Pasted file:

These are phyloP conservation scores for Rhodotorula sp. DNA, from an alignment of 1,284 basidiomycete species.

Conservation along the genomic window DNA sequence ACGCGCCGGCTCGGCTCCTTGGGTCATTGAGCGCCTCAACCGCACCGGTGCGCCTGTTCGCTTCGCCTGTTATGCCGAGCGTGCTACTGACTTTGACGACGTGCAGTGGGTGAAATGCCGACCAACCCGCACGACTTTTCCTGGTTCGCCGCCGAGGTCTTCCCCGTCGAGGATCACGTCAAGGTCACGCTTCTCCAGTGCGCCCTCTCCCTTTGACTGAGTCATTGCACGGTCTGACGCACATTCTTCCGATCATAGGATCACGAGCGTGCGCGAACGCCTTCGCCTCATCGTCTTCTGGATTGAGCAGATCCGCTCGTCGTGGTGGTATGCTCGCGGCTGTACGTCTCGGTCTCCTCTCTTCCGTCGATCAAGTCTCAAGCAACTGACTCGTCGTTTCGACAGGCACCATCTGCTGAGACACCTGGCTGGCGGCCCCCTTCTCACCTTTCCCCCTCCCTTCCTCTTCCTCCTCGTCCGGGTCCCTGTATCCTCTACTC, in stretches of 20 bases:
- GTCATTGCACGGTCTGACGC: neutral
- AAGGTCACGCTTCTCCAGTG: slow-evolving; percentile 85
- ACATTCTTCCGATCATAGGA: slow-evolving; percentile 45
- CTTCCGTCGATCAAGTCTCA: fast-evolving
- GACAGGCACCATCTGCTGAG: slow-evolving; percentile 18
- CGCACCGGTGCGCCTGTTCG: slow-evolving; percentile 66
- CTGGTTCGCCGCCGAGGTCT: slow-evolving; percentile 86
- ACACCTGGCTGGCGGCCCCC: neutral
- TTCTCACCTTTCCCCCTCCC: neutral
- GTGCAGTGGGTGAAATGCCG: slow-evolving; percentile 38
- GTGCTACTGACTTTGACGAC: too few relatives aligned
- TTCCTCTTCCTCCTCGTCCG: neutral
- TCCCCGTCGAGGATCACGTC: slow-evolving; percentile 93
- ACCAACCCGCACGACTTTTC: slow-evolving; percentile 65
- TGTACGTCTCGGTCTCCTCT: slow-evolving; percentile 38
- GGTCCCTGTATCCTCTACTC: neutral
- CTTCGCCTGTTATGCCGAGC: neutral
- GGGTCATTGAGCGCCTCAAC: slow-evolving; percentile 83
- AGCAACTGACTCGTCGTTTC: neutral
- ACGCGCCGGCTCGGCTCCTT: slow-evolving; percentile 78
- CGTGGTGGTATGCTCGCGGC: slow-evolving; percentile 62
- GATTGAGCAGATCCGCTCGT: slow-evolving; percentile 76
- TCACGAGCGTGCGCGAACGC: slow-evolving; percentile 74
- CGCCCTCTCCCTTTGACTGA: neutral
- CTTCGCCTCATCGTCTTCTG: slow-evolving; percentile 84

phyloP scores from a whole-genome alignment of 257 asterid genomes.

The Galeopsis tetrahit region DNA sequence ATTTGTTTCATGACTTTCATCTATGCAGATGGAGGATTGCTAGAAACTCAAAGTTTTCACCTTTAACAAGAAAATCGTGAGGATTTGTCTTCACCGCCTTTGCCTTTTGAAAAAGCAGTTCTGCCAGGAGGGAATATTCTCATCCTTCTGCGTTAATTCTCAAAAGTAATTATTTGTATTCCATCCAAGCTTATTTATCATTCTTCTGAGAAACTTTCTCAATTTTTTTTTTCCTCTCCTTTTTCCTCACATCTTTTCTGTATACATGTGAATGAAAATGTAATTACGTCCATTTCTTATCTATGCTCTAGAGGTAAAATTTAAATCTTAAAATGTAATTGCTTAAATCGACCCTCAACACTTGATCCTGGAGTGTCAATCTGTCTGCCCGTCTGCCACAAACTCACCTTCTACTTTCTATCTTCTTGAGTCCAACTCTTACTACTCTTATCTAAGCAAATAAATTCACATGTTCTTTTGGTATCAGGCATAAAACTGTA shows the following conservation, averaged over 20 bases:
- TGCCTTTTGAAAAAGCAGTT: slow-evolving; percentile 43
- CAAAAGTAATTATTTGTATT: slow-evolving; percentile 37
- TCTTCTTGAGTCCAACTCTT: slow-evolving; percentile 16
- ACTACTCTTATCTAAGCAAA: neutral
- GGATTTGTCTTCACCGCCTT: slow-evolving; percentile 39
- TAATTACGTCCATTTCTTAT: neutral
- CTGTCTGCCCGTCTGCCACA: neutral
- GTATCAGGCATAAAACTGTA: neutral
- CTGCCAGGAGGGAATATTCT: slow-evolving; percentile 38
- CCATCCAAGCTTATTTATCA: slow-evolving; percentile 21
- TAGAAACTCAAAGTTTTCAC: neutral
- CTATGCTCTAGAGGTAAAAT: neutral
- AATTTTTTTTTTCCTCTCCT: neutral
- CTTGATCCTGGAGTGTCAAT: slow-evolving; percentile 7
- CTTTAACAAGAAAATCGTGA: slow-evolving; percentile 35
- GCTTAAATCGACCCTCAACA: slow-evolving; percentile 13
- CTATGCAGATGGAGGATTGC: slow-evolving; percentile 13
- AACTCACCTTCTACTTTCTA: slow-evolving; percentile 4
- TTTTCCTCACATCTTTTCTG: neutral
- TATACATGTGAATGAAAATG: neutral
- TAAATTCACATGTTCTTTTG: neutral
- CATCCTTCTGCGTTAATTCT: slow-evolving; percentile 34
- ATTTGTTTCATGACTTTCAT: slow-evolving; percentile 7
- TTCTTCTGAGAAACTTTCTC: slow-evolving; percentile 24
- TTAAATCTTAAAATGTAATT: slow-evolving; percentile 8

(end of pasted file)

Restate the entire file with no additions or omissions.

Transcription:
These are phyloP conservation scores for Rhodotorula sp. DNA, from an alignment of 1,284 basidiomycete species.

Conservation along the genomic window DNA sequence ACGCGCCGGCTCGGCTCCTTGGGTCATTGAGCGCCTCAACCGCACCGGTGCGCCTGTTCGCTTCGCCTGTTATGCCGAGCGTGCTACTGACTTTGACGACGTGCAGTGGGTGAAATGCCGACCAACCCGCACGACTTTTCCTGGTTCGCCGCCGAGGTCTTCCCCGTCGAGGATCACGTCAAGGTCACGCTTCTCCAGTGCGCCCTCTCCCTTTGACTGAGTCATTGCACGGTCTGACGCACATTCTTCCGATCATAGGATCACGAGCGTGCGCGAACGCCTTCGCCTCATCGTCTTCTGGATTGAGCAGATCCGCTCGTCGTGGTGGTATGCTCGCGGCTGTACGTCTCGGTCTCCTCTCTTCCGTCGATCAAGTCTCAAGCAACTGACTCGTCGTTTCGACAGGCACCATCTGCTGAGACACCTGGCTGGCGGCCCCCTTCTCACCTTTCCCCCTCCCTTCCTCTTCCTCCTCGTCCGGGTCCCTGTATCCTCTACTC, in stretches of 20 bases:
- GTCATTGCACGGTCTGACGC: neutral
- AAGGTCACGCTTCTCCAGTG: slow-evolving; percentile 85
- ACATTCTTCCGATCATAGGA: slow-evolving; percentile 45
- CTTCCGTCGATCAAGTCTCA: fast-evolving
- GACAGGCACCATCTGCTGAG: slow-evolving; percentile 18
- CGCACCGGTGCGCCTGTTCG: slow-evolving; percentile 66
- CTGGTTCGCCGCCGAGGTCT: slow-evolving; percentile 86
- ACACCTGGCTGGCGGCCCCC: neutral
- TTCTCACCTTTCCCCCTCCC: neutral
- GTGCAGTGGGTGAAATGCCG: slow-evolving; percentile 38
- GTGCTACTGACTTTGACGAC: too few relatives aligned
- TTCCTCTTCCTCCTCGTCCG: neutral
- TCCCCGTCGAGGATCACGTC: slow-evolving; percentile 93
- ACCAACCCGCACGACTTTTC: slow-evolving; percentile 65
- TGTACGTCTCGGTCTCCTCT: slow-evolving; percentile 38
- GGTCCCTGTATCCTCTACTC: neutral
- CTTCGCCTGTTATGCCGAGC: neutral
- GGGTCATTGAGCGCCTCAAC: slow-evolving; percentile 83
- AGCAACTGACTCGTCGTTTC: neutral
- ACGCGCCGGCTCGGCTCCTT: slow-evolving; percentile 78
- CGTGGTGGTATGCTCGCGGC: slow-evolving; percentile 62
- GATTGAGCAGATCCGCTCGT: slow-evolving; percentile 76
- TCACGAGCGTGCGCGAACGC: slow-evolving; percentile 74
- CGCCCTCTCCCTTTGACTGA: neutral
- CTTCGCCTCATCGTCTTCTG: slow-evolving; percentile 84

phyloP scores from a whole-genome alignment of 257 asterid genomes.

The Galeopsis tetrahit region DNA sequence ATTTGTTTCATGACTTTCATCTATGCAGATGGAGGATTGCTAGAAACTCAAAGTTTTCACCTTTAACAAGAAAATCGTGAGGATTTGTCTTCACCGCCTTTGCCTTTTGAAAAAGCAGTTCTGCCAGGAGGGAATATTCTCATCCTTCTGCGTTAATTCTCAAAAGTAATTATTTGTATTCCATCCAAGCTTATTTATCATTCTTCTGAGAAACTTTCTCAATTTTTTTTTTCCTCTCCTTTTTCCTCACATCTTTTCTGTATACATGTGAATGAAAATGTAATTACGTCCATTTCTTATCTATGCTCTAGAGGTAAAATTTAAATCTTAAAATGTAATTGCTTAAATCGACCCTCAACACTTGATCCTGGAGTGTCAATCTGTCTGCCCGTCTGCCACAAACTCACCTTCTACTTTCTATCTTCTTGAGTCCAACTCTTACTACTCTTATCTAAGCAAATAAATTCACATGTTCTTTTGGTATCAGGCATAAAACTGTA shows the following conservation, averaged over 20 bases:
- TGCCTTTTGAAAAAGCAGTT: slow-evolving; percentile 43
- CAAAAGTAATTATTTGTATT: slow-evolving; percentile 37
- TCTTCTTGAGTCCAACTCTT: slow-evolving; percentile 16
- ACTACTCTTATCTAAGCAAA: neutral
- GGATTTGTCTTCACCGCCTT: slow-evolving; percentile 39
- TAATTACGTCCATTTCTTAT: neutral
- CTGTCTGCCCGTCTGCCACA: neutral
- GTATCAGGCATAAAACTGTA: neutral
- CTGCCAGGAGGGAATATTCT: slow-evolving; percentile 38
- CCATCCAAGCTTATTTATCA: slow-evolving; percentile 21
- TAGAAACTCAAAGTTTTCAC: neutral
- CTATGCTCTAGAGGTAAAAT: neutral
- AATTTTTTTTTTCCTCTCCT: neutral
- CTTGATCCTGGAGTGTCAAT: slow-evolving; percentile 7
- CTTTAACAAGAAAATCGTGA: slow-evolving; percentile 35
- GCTTAAATCGACCCTCAACA: slow-evolving; percentile 13
- CTATGCAGATGGAGGATTGC: slow-evolving; percentile 13
- AACTCACCTTCTACTTTCTA: slow-evolving; percentile 4
- TTTTCCTCACATCTTTTCTG: neutral
- TATACATGTGAATGAAAATG: neutral
- TAAATTCACATGTTCTTTTG: neutral
- CATCCTTCTGCGTTAATTCT: slow-evolving; percentile 34
- ATTTGTTTCATGACTTTCAT: slow-evolving; percentile 7
- TTCTTCTGAGAAACTTTCTC: slow-evolving; percentile 24
- TTAAATCTTAAAATGTAATT: slow-evolving; percentile 8